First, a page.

Did you say “weeds”?   

Practically all of our fruits and vegetables come from weeds, and a significant percentage of our medicines are based on these wild plants. We call all plants that grow in a place we do not want them to “weeds”! It would actually be more accurate to refer to them as “unwanted plants”. 

Adopting a differentiated management approach in the garden

Weeding is often a concern, and a chore, so here is some advice as to how to keep your garden as “weed-free" as possible, without spending hours of work on it.
The layout of one’s garden, the size of one’s flowerbeds and vegetable garden, and the choice of vegetables grown there must be carefully considered in light of the time you are able to dedicate to maintaining these. Nature doesn’t do well with empty spaces, so any uninhabited spaces will quickly be colonised by plants: leaving it up to the gardener to control where this occurs, or avoid this natural colonisation altogether, by filling the empty land up with their own desired plants, or laying down mulch. But nothing prevents gardeners from offering Mother Nature a few square meters: these spaces will become a refuge for many garden allies and will add an original touch to the garden, creating a contrast with the maintained spaces: this is the essence of "differentiated management".

Taking action at the right time 

Don't just leave weeds, always be sure to deal with them well before they go to seed, because they have an incredible ability to multiply. 
The critical months in the northern hemisphere are March, April, May and June. The edges of flowerbeds and vegetable patches can be protected against weeds by edging forming a physical barrier that hampers their invasion (especially against buttercups, creepers and grasses). Regular turning over of the beds will ensure you keep up with the workload, while this also saves you watering time: “One soil turnover equals two watering sessions”.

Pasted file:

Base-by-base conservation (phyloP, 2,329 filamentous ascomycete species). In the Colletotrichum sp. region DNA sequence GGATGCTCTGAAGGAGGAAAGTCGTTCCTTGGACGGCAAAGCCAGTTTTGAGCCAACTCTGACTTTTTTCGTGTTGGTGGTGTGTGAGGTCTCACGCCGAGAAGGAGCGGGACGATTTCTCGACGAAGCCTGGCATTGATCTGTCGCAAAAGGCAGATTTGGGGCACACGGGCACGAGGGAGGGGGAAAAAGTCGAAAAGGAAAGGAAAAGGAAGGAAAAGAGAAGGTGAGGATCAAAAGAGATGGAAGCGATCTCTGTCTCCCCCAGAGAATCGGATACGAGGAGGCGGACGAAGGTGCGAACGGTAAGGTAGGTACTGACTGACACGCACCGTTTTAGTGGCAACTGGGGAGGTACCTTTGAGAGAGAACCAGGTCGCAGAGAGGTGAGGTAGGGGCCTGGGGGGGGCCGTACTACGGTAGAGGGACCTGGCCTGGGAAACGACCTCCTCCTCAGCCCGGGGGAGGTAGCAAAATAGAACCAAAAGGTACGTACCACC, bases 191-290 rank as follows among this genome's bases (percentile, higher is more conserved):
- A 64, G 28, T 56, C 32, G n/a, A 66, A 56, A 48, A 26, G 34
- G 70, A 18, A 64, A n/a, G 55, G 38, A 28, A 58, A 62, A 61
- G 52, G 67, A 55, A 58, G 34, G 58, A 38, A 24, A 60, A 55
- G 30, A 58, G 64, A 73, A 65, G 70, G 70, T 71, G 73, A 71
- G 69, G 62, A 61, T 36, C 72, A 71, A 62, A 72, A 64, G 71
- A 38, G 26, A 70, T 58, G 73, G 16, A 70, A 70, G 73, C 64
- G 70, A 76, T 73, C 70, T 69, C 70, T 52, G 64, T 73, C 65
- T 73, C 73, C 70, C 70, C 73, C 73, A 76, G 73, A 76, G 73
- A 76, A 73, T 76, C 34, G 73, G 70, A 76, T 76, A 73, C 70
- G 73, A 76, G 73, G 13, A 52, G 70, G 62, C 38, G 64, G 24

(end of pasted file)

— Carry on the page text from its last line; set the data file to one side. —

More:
Some tips on how to keep weeding to a minimum

  • In an ornamental garden 

Perennials should be planted the right distance away from each other so that they occupy the entire surface of the flowerbed when established. 
Some plants have the ability to cover the ground very quickly. Some examples include: nasturtiums, aurinia, small bamboo, bergenias, barberry, burning bushes, many dwarf conifers such as creeping juniperus, campanulae, California lilac, dogwood, creeping cotoneasters, Armenian cranesbill, ivy, creeping marjoram, St. John's wort, periwinkle, vinca minor, white cinquefoil, creeping rosebushes, creeping rosemary, ornamental bramble, rockfoils, sedum, thyme and valerian.

  • In the vegetable garden

Associated crops help to cover the soil almost completely between rows of vegetables,   preventing weeds from taking up root there.
Quick-growing vegetables allow for the open soil between the rows of slower-growing crops to be planted up, such as, for example, radishes planted alongside carrots, peas or even tomato plants. 

  • Organic fertilisers

Apart from the many advantages they offer a vegetable garden, they prevent weeds from growing in the physical spaces left between two crops.
Clean out crops have the effect of limiting weeds owing to their ability to cover and compete and/or because of the growing practices they require. 
Here are some examples: phacelia and buckwheat are two organic fertilisers that have a cleaning effect on soil overrun by couch grass and other weeds, while the practice of hilling for potatoes or hoeing for beetroot and cabbage also has a clean out effect.